Christopher C. Roskos by Mark Roskos v. Bauer Electric

Christopher C. Roskos by Mark Roskos v. Bauer Electric, No. WC14-5699 (September 23, 2014)

This matter is on appeal to the Minnesota Supreme Court.  We will provide an update to this posting when a decision is published.

In this case, the employee was involved in an accident while working for Bauer Electric.  The injury was accepted and Bauer and its workers’ compensation insurer, Federated, paid various workers’ compensation benefits.  The average weekly wage was not in dispute and the parties agreed the employee had sustained a 99 percent PPD rating as a result of the work injury.  Bauer Electric and Federated began making periodic payments.

The employee, through his guardian, requested a lump sum payment of PPD benefits.  Bauer and Federated applied a 5 percent discount rate under Minn. Stat.  § 176.165, subd. 2a(b) to account for the present value of the benefits.  The maximum discount rate under the statute is 5 percent.  Bauer and Federated made a lump sum payment of $373,079 to the employee.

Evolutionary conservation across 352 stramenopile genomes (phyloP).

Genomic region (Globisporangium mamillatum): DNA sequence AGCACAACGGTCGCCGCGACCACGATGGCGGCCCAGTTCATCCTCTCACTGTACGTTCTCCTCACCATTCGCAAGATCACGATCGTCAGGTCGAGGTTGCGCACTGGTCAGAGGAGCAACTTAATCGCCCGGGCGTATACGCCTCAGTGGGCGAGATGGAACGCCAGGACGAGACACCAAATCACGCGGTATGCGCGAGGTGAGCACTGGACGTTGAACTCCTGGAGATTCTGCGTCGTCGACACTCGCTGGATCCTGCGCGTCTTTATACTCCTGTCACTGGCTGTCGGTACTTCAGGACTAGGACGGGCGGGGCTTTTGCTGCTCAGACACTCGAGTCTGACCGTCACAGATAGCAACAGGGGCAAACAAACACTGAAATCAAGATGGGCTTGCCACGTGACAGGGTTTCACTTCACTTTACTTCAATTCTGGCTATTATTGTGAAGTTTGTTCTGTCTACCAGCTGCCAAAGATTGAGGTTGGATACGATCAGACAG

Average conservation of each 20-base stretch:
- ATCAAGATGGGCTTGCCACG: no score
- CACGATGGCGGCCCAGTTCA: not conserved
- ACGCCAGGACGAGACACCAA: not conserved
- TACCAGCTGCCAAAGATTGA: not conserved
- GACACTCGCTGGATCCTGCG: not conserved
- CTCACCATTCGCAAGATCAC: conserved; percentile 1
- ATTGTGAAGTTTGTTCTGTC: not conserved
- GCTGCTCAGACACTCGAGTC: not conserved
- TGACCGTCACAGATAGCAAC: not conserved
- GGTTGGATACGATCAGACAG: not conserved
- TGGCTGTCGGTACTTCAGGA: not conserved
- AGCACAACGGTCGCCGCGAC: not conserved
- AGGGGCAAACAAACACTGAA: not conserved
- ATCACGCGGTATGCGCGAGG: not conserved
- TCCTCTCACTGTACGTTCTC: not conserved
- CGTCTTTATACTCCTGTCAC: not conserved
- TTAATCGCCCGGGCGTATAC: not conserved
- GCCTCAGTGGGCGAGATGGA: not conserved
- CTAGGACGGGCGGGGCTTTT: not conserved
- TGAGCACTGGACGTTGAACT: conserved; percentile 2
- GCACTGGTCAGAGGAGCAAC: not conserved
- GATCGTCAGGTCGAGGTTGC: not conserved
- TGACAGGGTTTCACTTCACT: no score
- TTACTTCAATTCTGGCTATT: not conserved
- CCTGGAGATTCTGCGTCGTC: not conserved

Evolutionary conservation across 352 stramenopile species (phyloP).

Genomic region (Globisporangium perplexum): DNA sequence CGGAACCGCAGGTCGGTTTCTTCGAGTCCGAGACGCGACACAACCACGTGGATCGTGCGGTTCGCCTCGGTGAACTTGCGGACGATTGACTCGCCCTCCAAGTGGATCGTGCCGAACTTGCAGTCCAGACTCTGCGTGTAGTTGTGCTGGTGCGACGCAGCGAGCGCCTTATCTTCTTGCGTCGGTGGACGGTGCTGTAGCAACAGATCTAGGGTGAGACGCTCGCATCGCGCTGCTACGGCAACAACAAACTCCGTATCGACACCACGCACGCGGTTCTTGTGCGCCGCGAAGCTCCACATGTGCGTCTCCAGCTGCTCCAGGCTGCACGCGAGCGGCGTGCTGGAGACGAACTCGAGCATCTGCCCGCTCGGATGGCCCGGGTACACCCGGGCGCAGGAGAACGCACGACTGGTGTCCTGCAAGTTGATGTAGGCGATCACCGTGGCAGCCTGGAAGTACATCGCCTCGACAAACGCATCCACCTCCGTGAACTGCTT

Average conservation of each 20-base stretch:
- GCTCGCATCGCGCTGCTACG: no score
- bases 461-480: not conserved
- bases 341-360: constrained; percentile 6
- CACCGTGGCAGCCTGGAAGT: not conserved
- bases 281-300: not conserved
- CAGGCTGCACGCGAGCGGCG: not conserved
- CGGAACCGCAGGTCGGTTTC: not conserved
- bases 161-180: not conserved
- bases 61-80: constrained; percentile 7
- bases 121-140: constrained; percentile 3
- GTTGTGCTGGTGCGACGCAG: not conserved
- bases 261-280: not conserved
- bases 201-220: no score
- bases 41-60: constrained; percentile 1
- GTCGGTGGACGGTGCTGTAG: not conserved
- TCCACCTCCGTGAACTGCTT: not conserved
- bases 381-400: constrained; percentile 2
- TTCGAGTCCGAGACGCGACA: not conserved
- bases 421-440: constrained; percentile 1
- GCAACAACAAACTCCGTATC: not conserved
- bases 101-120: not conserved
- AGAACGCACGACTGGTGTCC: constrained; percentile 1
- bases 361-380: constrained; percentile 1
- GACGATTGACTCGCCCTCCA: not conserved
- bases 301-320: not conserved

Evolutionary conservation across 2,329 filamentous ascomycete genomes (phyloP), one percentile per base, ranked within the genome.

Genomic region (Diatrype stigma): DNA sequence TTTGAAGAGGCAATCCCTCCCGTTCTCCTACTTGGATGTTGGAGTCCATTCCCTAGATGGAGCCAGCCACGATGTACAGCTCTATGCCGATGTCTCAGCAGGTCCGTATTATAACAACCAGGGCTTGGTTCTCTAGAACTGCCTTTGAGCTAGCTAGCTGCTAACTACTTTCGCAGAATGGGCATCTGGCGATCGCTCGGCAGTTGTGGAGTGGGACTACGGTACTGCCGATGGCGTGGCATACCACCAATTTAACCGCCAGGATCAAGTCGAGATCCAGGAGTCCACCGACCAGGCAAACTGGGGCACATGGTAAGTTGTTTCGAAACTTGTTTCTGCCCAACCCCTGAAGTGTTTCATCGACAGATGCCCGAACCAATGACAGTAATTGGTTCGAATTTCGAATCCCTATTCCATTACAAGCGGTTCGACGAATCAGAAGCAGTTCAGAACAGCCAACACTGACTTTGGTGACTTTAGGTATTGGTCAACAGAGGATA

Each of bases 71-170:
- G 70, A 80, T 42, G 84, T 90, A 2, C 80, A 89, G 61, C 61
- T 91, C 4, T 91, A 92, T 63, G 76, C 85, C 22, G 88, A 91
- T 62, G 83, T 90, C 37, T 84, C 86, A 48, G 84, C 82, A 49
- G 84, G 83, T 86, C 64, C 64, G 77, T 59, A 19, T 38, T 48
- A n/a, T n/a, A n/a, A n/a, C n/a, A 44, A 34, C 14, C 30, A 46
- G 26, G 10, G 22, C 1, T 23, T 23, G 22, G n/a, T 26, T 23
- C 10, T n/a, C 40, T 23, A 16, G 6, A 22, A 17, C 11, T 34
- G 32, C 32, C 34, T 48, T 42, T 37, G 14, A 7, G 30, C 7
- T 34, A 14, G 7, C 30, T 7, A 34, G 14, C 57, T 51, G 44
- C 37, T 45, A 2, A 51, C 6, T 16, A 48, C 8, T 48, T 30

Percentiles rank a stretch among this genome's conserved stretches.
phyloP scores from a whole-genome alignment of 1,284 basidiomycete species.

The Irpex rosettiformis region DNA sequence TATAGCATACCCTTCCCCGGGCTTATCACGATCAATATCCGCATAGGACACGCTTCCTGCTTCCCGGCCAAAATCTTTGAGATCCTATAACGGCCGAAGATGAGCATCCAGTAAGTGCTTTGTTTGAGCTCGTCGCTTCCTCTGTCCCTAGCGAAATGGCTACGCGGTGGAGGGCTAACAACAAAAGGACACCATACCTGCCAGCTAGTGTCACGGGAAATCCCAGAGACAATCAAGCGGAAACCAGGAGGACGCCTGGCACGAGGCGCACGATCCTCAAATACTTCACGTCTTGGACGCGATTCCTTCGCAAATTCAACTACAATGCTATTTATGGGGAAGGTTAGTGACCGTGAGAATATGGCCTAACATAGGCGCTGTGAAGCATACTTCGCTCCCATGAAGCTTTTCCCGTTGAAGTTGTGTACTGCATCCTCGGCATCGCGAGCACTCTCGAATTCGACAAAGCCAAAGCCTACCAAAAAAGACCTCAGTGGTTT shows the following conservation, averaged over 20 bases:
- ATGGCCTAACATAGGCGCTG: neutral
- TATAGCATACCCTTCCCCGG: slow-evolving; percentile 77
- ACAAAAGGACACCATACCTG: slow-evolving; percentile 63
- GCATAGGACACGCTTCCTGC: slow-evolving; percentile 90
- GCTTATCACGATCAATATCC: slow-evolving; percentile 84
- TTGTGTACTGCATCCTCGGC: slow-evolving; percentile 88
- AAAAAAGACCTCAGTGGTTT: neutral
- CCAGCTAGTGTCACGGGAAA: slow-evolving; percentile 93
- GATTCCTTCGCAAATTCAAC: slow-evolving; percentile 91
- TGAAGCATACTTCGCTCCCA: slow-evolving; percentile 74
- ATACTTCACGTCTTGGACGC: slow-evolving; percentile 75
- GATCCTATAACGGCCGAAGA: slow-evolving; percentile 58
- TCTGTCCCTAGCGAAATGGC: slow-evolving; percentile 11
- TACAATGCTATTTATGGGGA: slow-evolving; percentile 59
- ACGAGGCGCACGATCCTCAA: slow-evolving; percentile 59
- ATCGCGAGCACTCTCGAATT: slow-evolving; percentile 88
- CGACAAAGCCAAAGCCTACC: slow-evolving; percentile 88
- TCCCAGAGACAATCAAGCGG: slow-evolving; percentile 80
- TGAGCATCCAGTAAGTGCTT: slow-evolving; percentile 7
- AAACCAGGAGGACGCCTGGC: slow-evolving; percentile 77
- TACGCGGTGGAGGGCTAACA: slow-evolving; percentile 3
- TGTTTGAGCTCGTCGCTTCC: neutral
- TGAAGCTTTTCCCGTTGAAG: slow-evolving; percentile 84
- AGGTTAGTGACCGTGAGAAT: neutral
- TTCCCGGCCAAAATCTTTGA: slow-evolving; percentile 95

The employee’s guardian subsequently filed a Claim Petition alleging Bauer and Federated erred in applying the 5 percent discount rate.  Through his guardian, the employee argued the discount rate should have been 1.59 percent, which would have yielded a lump sum that was $85,000 higher.

At the hearing, the employee argued 1.59 percent is the appropriate discount rate based on 10-year U.S. Treasury Bills.  Bauer and Federated secured a financial expert who testified at the hearing and his report was entered in to evidence.  Under the “prudent investor standard,” the expert opined a 5 percent discount rate is appropriate in this case when compared to mutual index funds and other low risk but high return investments.  The compensation judge accepted the financial expert’s opinions and concluded Bauer and Federated were entitled to use a 5 percent discount rate under the statute to arrive at the present value of the PPD benefits.  The WCCA affirmed.

Bauer and Federated cross-appealed to the WCCA and argued that under the statute, the insurer had the sole authority to determine the discount rate to use, up to 5 percent.  Since the WCCA affirmed the compensation judge’s determination that 5 percent was appropriate, it did not decide this issue.